> On 20 Jan 2016, at 7:43 AM, Benoit Chesneau <bchesn...@gmail.com> wrote:
> I will make a more complete answer soon. But about:
> Socket Escape Hatch
> ~~~~~~~~~~~~~~~~~~~
> Aside from Benoit, server operators were unanimously dismissive of the idea 
> of a socket 'escape hatch'. In general it seems like servers would not be 
> capable of achieving this. I think, therefore, this idea is unworkable.
> Well it does work. This is how websockets works in gunicorn.  Escape is not 
> the right term anyway. Think it as a socket upgrade. And then you would 
> wonder why it would be unworkable. After all this is how SSL sockets works, 
> so is the protocol negotiation in http2 ...
> There is nothing magic there until you try to over engineer the stuff. 
> Upgrading a sockets means that you tell to the server to forget it. This is 
> how most concurrent servers work today.

The problem was that it would only work in a WSGI server where the original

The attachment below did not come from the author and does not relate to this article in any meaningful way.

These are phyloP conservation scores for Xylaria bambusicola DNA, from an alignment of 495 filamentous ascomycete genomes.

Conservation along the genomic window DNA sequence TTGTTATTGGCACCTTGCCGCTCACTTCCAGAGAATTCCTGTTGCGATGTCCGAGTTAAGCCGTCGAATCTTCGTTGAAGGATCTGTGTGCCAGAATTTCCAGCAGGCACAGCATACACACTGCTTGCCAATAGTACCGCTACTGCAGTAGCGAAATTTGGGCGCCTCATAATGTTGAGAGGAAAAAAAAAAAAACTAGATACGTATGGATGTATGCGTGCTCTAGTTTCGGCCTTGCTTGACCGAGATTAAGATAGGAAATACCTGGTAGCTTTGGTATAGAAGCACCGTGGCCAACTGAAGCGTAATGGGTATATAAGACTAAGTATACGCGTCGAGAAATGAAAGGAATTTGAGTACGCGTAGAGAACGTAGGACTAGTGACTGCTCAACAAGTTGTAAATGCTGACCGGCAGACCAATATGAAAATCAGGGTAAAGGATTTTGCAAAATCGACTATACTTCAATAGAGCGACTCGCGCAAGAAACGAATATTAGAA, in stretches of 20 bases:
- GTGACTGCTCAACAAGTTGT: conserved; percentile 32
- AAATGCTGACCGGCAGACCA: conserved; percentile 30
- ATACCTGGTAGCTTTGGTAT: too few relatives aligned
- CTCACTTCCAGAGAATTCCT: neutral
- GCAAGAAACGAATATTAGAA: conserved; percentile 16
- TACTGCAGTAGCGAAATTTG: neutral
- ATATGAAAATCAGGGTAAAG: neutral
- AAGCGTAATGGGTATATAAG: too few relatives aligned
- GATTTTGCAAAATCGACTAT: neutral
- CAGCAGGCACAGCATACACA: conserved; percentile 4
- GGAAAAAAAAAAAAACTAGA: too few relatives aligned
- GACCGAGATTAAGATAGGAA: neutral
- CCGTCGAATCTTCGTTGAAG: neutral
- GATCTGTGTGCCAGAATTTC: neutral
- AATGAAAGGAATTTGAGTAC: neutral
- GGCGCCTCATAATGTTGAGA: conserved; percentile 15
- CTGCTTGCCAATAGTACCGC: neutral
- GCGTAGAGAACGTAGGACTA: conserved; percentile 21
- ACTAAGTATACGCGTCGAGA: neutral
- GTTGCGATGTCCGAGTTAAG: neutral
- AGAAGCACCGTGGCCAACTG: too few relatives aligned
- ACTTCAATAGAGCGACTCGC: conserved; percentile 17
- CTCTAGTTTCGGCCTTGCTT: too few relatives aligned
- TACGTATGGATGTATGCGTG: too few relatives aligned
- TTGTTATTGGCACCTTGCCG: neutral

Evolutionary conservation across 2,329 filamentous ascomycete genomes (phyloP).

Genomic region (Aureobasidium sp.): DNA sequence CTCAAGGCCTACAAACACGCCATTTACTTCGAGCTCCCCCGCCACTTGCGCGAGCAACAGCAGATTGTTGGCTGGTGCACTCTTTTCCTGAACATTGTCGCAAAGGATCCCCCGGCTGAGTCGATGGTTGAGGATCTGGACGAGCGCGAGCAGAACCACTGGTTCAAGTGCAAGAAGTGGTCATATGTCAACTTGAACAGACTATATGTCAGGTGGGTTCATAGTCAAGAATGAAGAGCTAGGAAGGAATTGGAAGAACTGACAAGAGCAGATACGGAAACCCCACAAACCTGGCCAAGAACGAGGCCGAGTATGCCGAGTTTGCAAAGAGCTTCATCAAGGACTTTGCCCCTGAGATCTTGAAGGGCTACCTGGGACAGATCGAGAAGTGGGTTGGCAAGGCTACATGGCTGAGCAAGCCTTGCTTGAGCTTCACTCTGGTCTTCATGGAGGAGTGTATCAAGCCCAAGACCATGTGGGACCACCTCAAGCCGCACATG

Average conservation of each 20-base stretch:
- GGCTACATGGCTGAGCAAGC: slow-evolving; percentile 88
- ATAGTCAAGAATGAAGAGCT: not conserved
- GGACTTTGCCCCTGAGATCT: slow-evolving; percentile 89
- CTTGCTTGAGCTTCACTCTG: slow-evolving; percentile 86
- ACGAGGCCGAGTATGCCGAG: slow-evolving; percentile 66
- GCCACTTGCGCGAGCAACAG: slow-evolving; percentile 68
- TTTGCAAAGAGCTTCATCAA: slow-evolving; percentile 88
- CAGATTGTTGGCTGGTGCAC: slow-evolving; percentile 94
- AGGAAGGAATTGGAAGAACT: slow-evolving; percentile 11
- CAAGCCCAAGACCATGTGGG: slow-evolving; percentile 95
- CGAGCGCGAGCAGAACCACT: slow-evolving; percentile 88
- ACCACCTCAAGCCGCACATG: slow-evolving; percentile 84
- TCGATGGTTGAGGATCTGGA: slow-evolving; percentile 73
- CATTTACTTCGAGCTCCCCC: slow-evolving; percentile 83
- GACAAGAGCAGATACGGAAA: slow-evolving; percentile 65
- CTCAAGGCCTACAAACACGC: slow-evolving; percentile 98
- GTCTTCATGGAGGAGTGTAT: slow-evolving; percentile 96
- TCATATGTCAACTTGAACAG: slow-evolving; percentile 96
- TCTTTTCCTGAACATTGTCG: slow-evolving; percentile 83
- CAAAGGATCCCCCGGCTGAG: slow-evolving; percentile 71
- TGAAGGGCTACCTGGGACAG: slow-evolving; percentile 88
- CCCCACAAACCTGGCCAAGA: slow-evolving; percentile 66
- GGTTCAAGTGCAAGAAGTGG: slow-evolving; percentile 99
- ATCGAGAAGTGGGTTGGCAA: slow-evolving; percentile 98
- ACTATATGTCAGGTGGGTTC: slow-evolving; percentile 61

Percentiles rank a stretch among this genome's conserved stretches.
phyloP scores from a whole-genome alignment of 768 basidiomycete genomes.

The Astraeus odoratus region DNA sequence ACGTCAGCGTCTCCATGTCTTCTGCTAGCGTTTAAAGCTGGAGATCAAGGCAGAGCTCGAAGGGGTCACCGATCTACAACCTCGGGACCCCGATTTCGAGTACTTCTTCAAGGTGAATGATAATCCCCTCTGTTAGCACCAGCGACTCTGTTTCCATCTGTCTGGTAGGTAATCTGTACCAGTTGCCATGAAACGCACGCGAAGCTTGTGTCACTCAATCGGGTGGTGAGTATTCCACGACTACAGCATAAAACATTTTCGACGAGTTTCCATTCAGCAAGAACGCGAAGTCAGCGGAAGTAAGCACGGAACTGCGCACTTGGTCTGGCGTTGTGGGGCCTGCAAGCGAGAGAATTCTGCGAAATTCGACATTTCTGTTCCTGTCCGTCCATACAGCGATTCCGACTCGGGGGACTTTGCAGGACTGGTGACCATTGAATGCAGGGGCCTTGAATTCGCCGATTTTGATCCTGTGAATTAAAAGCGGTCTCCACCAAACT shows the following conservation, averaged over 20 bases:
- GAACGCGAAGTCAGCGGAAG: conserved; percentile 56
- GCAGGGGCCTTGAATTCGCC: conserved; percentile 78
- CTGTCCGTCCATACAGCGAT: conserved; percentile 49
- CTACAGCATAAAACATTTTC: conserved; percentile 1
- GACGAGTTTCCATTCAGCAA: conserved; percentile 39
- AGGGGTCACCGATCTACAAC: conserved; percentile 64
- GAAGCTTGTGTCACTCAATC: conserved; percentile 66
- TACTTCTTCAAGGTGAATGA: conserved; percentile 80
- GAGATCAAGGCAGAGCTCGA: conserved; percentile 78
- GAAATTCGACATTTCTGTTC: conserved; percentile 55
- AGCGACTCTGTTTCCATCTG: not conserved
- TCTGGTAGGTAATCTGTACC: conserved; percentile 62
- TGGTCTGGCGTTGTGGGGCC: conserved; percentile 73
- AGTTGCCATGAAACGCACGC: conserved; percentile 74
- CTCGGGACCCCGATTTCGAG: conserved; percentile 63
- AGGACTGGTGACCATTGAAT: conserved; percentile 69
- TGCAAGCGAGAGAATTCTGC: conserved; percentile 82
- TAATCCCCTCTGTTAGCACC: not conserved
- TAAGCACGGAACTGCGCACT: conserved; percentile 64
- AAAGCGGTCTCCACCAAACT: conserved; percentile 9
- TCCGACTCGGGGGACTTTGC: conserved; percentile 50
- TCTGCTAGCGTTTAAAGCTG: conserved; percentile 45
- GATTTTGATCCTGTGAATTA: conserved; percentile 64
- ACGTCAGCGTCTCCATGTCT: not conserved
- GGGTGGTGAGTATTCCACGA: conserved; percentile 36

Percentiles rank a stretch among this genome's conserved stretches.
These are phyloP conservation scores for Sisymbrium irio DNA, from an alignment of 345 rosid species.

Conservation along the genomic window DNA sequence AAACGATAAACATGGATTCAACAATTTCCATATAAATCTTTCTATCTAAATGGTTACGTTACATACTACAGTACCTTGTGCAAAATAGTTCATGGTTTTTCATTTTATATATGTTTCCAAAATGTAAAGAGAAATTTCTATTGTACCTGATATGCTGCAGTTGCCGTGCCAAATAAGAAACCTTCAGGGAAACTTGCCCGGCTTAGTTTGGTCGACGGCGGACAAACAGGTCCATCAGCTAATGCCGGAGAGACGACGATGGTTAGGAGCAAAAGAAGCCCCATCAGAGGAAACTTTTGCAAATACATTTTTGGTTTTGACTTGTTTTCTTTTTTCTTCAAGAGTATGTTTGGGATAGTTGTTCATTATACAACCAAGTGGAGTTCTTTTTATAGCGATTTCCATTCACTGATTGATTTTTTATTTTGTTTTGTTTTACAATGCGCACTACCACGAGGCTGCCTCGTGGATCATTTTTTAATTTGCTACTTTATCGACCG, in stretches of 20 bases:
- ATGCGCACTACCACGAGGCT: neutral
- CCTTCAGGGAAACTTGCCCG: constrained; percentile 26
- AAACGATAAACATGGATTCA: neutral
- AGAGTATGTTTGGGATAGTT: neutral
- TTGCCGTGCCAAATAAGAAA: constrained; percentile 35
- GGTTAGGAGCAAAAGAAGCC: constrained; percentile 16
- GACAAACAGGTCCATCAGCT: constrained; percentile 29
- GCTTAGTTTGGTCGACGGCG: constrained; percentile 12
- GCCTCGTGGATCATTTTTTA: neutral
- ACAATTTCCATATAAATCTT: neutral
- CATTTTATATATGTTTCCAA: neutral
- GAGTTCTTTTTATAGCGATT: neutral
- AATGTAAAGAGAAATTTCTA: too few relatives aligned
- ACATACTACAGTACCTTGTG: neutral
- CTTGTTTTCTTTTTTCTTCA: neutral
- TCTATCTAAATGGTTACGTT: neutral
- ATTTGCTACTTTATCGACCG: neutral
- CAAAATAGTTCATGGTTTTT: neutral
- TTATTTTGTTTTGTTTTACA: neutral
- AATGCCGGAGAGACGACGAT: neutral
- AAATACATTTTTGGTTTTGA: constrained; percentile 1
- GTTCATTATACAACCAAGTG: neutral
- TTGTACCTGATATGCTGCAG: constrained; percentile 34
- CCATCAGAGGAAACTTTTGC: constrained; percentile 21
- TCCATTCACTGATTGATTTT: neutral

request was accepted on a socket in the same process as the WSGI application is 
running. It cannot work where where the WSGI application is behind a bridging 

So it can’t work for CGI, SCGI, FASTCGI, mod_wsgi daemon mode and possibly 
other implementations.

So the ‘unworkable’ is coming from that you couldn’t universally implement it 
across all current WSGI implementations. For that reason, having it as part of 
core WSGI is debatable as it would have to be marked as optional. At that point 
better as a separate WSGI extension outside of the WSGI PEP if you did at least 
want to standardise such an approach across those WSGI servers that may be able 
to support it.


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